2. A stage 2 hole is a full-thickness retinal hole that is small (less than 400 microns wide)
  3. A stage 3 hole is full-thickness and larger than 400 microns
  4. A stage 4 hole is the same as a stage 3 hole with complete detachment of the vitreous

 

The chances for successful surgery improve if the hole is smaller and has been present for less than six months. If left untreated, a hole may remain stable, or it may lead to a detached retina with worsening vision.

Because peripheral vision remains intact, patients will not go completely blind from a macular hole alone. If one eye has had a macular hole, there is a 10 to 15 percent chance that a hole will develop in the other eye. Some patients wonder if the “strain” placed on the good eye can contribute to poor vision in that eye, but this is not the case.

Prevention

Aside from avoiding trauma, there is nothing that can be done to avoid a macular hole. Diet and exercise do not contribute to the formation of a hole. Occasionally covering each eye to test the fellow eye alone is the best way of detecting a change in central vision. In addition, having a regular, annual eye exam is the best way to catch a hole in its early stages.  

Treatment

The treatment is surgical. Surgeons will perform a vitrectomy, a procedure in which the vitreous gel is removed from the center of the eye. During a vitrectomy the surgeon makes three small ports in the eye wall: one for an infusion of fluid to maintain the eye’s shape, one for a small fiber-optic light, and one for an instrument such as forceps, a laser probe, or a vitrector which removes the vitreous gel. The surgeon uses an operating microscope and lenses to look through the patient’s pupil to the retina. After the vitreous is removed the surgeon will usually peel away any membranes on the surface of the retina or the most superficial layer of the retina, called the internal limiting membrane. Peeling these layers away has been shown to promote closure of the hole.   Finally the surgeon will instill a gas bubble in the eye and instruct the patient to remain face down for up to a week. The procedure is normally performed under local anesthesia and as an outpatient. There is usually very little postoperative pain. Many surgeons employ 23 or 25 gauge instrumentation which does not require any sutures.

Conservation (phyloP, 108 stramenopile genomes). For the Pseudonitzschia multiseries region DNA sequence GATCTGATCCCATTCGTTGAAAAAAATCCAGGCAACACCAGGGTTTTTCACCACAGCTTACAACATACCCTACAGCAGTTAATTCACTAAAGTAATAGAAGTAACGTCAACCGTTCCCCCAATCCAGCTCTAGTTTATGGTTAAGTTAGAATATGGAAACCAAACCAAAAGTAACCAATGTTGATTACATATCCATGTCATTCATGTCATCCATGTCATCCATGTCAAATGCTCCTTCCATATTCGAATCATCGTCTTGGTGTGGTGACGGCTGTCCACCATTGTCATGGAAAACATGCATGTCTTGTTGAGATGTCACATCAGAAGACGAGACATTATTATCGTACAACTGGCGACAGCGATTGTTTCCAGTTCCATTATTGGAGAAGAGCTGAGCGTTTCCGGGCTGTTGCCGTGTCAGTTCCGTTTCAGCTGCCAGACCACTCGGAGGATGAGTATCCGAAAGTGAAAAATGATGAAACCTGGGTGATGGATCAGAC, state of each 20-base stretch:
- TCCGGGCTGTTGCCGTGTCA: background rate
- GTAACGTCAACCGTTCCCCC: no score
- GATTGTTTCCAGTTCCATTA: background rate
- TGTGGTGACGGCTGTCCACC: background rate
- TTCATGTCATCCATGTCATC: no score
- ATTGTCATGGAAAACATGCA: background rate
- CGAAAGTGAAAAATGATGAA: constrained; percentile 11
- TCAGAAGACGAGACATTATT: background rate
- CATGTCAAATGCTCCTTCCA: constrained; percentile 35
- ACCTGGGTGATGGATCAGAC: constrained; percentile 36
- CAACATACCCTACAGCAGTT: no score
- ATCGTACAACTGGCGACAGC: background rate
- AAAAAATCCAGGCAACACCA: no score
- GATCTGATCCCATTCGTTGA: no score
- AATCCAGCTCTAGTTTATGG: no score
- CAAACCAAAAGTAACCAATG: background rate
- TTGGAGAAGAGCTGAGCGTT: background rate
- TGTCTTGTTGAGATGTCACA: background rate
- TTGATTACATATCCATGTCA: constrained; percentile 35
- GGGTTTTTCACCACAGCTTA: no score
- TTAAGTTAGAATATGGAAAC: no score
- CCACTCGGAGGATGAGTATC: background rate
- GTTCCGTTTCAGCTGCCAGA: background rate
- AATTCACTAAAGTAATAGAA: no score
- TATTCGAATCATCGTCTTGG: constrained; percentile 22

Positioning face down as much as possible is critical to the success of the surgery. A gas bubble rises, and if the patient positions face down, the bubble will rise to exert pressure in the back of the eye where the hole is located. This tamponade promotes closure of the hole and prevents any more intraocular fluid from going through the hole and under the retina. The gas that is injected is gradually reabsorbed by the eye. As the gas reabsorbs the eye’s natural fluids take its place.

There are special chairs and bed attachments that can be rented to assist in face-down positioning. It is not possible to be face down 100% of the time and it is ok to take brief moments of respite to eat, bathe and tend to other needs. Patients often strive to remain face down for 50 minutes out of every hour.

It is important to note that patients should not fly in an airplane while there is a gas bubble in their eye. The gas will expand at higher altitudes, which can cause pain, high eye pressure, and permanent visual loss. A gas bubble can also promote the formation of a cataract. Depending on the type of gas instilled, the bubble usually lasts from two to eight weeks.

After surgery a patient’s vision can be expected to be blurry because of the gas bubble. Successful closure of the hole can occur in up to 90% of cases, but the improvement in vision is more variable. Visual recovery usually occurs slowly and can continue for up to three to six months after surgery. Most patients experience some degree of noticeable visual improvement, but the vision is rarely restored to “normal.” Because a cataract will usually develop after vitrectomy surgery, it is often not until after a patient has had their cataract removed months after surgery that the patient realizes his or her best visual acuity.

Risks

Risks of any eye surgery include infection, retinal detachment, and worse vision than before the surgery. It is possible that the hole will not close after surgery. Because surgery to close a macular hole can be challenging and highly dependent on difficult postoperative positioning, many doctors will wait until visual acuity is 20/50 or worse before suggesting surgical treatment.

Macular Hole
Author: Allen C. Ho, M.D.

Andrew Lam, MD